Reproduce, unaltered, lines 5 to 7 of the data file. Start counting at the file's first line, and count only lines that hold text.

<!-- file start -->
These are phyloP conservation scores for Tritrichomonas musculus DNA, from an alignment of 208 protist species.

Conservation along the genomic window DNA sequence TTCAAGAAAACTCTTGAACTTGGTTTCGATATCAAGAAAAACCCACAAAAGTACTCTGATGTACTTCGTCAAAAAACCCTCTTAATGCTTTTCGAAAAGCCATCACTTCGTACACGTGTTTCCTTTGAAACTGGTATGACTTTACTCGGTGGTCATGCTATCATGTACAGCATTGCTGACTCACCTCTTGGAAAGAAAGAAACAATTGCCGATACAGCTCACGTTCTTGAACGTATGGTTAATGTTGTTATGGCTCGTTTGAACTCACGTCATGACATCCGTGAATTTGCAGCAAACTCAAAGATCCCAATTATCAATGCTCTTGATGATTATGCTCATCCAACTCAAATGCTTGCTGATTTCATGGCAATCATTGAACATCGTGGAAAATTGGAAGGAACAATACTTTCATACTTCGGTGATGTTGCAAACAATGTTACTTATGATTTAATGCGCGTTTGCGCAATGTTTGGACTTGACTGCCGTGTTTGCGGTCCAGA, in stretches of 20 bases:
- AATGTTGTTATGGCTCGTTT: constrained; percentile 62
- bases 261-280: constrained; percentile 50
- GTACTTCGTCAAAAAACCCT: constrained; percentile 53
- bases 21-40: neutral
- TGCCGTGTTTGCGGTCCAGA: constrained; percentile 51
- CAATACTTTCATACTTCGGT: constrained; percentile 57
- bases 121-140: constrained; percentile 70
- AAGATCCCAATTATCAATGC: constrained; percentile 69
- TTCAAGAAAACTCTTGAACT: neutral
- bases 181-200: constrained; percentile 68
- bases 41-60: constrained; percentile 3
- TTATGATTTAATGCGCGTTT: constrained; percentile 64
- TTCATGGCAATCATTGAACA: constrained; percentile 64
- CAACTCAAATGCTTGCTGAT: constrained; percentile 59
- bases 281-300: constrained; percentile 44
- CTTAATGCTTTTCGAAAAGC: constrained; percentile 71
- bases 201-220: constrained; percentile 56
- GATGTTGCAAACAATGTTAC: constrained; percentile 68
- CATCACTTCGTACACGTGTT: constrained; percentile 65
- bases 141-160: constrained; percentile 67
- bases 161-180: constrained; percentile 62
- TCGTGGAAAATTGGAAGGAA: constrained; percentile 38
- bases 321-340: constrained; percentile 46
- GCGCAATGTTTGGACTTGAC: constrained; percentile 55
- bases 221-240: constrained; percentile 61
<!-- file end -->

- GTACTTCGTCAAAAAACCCT: constrained; percentile 53
- bases 21-40: neutral
- TGCCGTGTTTGCGGTCCAGA: constrained; percentile 51